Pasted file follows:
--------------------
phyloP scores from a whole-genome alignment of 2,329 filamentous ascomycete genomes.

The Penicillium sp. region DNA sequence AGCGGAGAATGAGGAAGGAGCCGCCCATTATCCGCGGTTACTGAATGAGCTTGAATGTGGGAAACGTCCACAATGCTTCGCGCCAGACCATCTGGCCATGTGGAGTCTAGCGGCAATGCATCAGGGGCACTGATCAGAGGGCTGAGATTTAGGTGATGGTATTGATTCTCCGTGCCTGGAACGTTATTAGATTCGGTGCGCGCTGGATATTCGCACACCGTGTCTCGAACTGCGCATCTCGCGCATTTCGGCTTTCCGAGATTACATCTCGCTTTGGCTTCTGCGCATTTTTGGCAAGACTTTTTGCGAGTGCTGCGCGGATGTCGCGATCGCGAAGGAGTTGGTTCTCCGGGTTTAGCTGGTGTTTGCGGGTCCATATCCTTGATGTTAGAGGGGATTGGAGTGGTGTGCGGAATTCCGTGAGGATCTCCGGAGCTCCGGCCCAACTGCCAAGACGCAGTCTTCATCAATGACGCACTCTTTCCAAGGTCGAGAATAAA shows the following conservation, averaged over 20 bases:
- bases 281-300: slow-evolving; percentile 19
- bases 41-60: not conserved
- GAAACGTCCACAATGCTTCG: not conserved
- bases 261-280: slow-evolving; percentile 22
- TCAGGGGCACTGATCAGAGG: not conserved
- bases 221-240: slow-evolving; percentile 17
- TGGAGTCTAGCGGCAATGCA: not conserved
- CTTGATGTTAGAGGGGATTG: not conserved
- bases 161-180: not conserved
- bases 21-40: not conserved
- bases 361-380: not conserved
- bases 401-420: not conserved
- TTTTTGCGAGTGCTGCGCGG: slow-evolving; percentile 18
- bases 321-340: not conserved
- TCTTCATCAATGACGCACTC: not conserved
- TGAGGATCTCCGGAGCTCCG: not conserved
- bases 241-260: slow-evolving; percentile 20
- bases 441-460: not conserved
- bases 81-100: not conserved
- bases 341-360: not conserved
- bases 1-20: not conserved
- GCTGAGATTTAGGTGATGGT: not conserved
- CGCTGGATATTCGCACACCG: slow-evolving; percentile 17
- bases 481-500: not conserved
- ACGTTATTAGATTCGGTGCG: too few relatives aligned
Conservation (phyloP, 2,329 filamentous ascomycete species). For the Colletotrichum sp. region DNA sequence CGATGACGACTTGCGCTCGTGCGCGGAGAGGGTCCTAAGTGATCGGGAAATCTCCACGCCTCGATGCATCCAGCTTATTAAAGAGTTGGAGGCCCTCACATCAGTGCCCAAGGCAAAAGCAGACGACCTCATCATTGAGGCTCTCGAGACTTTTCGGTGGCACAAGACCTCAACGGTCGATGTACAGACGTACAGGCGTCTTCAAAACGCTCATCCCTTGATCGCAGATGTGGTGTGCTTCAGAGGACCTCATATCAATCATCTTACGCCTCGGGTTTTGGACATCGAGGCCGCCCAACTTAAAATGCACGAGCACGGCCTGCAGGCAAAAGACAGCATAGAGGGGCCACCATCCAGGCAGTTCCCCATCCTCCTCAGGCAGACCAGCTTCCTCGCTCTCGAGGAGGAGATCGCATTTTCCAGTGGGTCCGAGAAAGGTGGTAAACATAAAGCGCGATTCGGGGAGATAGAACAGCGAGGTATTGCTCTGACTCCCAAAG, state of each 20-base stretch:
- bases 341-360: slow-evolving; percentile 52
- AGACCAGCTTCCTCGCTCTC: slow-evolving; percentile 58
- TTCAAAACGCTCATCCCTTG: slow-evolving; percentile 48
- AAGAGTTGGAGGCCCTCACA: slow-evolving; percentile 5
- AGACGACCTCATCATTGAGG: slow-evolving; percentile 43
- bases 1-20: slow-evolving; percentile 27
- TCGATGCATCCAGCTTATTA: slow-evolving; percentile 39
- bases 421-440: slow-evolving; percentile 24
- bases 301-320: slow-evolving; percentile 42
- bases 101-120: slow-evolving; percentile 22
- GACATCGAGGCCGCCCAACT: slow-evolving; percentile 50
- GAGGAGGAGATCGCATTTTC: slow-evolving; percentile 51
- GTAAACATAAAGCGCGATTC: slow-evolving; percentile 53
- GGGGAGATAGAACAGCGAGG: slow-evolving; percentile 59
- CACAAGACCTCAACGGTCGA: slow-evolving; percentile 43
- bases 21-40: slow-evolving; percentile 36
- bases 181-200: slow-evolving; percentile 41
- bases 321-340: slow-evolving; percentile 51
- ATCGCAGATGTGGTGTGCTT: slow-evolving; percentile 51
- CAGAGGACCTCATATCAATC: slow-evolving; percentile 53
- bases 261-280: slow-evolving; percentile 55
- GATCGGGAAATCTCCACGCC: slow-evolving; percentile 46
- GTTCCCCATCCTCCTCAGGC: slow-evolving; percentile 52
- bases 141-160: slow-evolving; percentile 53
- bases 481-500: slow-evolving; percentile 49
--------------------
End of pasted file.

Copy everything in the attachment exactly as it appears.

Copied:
phyloP scores from a whole-genome alignment of 2,329 filamentous ascomycete genomes.

The Penicillium sp. region DNA sequence AGCGGAGAATGAGGAAGGAGCCGCCCATTATCCGCGGTTACTGAATGAGCTTGAATGTGGGAAACGTCCACAATGCTTCGCGCCAGACCATCTGGCCATGTGGAGTCTAGCGGCAATGCATCAGGGGCACTGATCAGAGGGCTGAGATTTAGGTGATGGTATTGATTCTCCGTGCCTGGAACGTTATTAGATTCGGTGCGCGCTGGATATTCGCACACCGTGTCTCGAACTGCGCATCTCGCGCATTTCGGCTTTCCGAGATTACATCTCGCTTTGGCTTCTGCGCATTTTTGGCAAGACTTTTTGCGAGTGCTGCGCGGATGTCGCGATCGCGAAGGAGTTGGTTCTCCGGGTTTAGCTGGTGTTTGCGGGTCCATATCCTTGATGTTAGAGGGGATTGGAGTGGTGTGCGGAATTCCGTGAGGATCTCCGGAGCTCCGGCCCAACTGCCAAGACGCAGTCTTCATCAATGACGCACTCTTTCCAAGGTCGAGAATAAA shows the following conservation, averaged over 20 bases:
- bases 281-300: slow-evolving; percentile 19
- bases 41-60: not conserved
- GAAACGTCCACAATGCTTCG: not conserved
- bases 261-280: slow-evolving; percentile 22
- TCAGGGGCACTGATCAGAGG: not conserved
- bases 221-240: slow-evolving; percentile 17
- TGGAGTCTAGCGGCAATGCA: not conserved
- CTTGATGTTAGAGGGGATTG: not conserved
- bases 161-180: not conserved
- bases 21-40: not conserved
- bases 361-380: not conserved
- bases 401-420: not conserved
- TTTTTGCGAGTGCTGCGCGG: slow-evolving; percentile 18
- bases 321-340: not conserved
- TCTTCATCAATGACGCACTC: not conserved
- TGAGGATCTCCGGAGCTCCG: not conserved
- bases 241-260: slow-evolving; percentile 20
- bases 441-460: not conserved
- bases 81-100: not conserved
- bases 341-360: not conserved
- bases 1-20: not conserved
- GCTGAGATTTAGGTGATGGT: not conserved
- CGCTGGATATTCGCACACCG: slow-evolving; percentile 17
- bases 481-500: not conserved
- ACGTTATTAGATTCGGTGCG: too few relatives aligned
Conservation (phyloP, 2,329 filamentous ascomycete species). For the Colletotrichum sp. region DNA sequence CGATGACGACTTGCGCTCGTGCGCGGAGAGGGTCCTAAGTGATCGGGAAATCTCCACGCCTCGATGCATCCAGCTTATTAAAGAGTTGGAGGCCCTCACATCAGTGCCCAAGGCAAAAGCAGACGACCTCATCATTGAGGCTCTCGAGACTTTTCGGTGGCACAAGACCTCAACGGTCGATGTACAGACGTACAGGCGTCTTCAAAACGCTCATCCCTTGATCGCAGATGTGGTGTGCTTCAGAGGACCTCATATCAATCATCTTACGCCTCGGGTTTTGGACATCGAGGCCGCCCAACTTAAAATGCACGAGCACGGCCTGCAGGCAAAAGACAGCATAGAGGGGCCACCATCCAGGCAGTTCCCCATCCTCCTCAGGCAGACCAGCTTCCTCGCTCTCGAGGAGGAGATCGCATTTTCCAGTGGGTCCGAGAAAGGTGGTAAACATAAAGCGCGATTCGGGGAGATAGAACAGCGAGGTATTGCTCTGACTCCCAAAG, state of each 20-base stretch:
- bases 341-360: slow-evolving; percentile 52
- AGACCAGCTTCCTCGCTCTC: slow-evolving; percentile 58
- TTCAAAACGCTCATCCCTTG: slow-evolving; percentile 48
- AAGAGTTGGAGGCCCTCACA: slow-evolving; percentile 5
- AGACGACCTCATCATTGAGG: slow-evolving; percentile 43
- bases 1-20: slow-evolving; percentile 27
- TCGATGCATCCAGCTTATTA: slow-evolving; percentile 39
- bases 421-440: slow-evolving; percentile 24
- bases 301-320: slow-evolving; percentile 42
- bases 101-120: slow-evolving; percentile 22
- GACATCGAGGCCGCCCAACT: slow-evolving; percentile 50
- GAGGAGGAGATCGCATTTTC: slow-evolving; percentile 51
- GTAAACATAAAGCGCGATTC: slow-evolving; percentile 53
- GGGGAGATAGAACAGCGAGG: slow-evolving; percentile 59
- CACAAGACCTCAACGGTCGA: slow-evolving; percentile 43
- bases 21-40: slow-evolving; percentile 36
- bases 181-200: slow-evolving; percentile 41
- bases 321-340: slow-evolving; percentile 51
- ATCGCAGATGTGGTGTGCTT: slow-evolving; percentile 51
- CAGAGGACCTCATATCAATC: slow-evolving; percentile 53
- bases 261-280: slow-evolving; percentile 55
- GATCGGGAAATCTCCACGCC: slow-evolving; percentile 46
- GTTCCCCATCCTCCTCAGGC: slow-evolving; percentile 52
- bases 141-160: slow-evolving; percentile 53
- bases 481-500: slow-evolving; percentile 49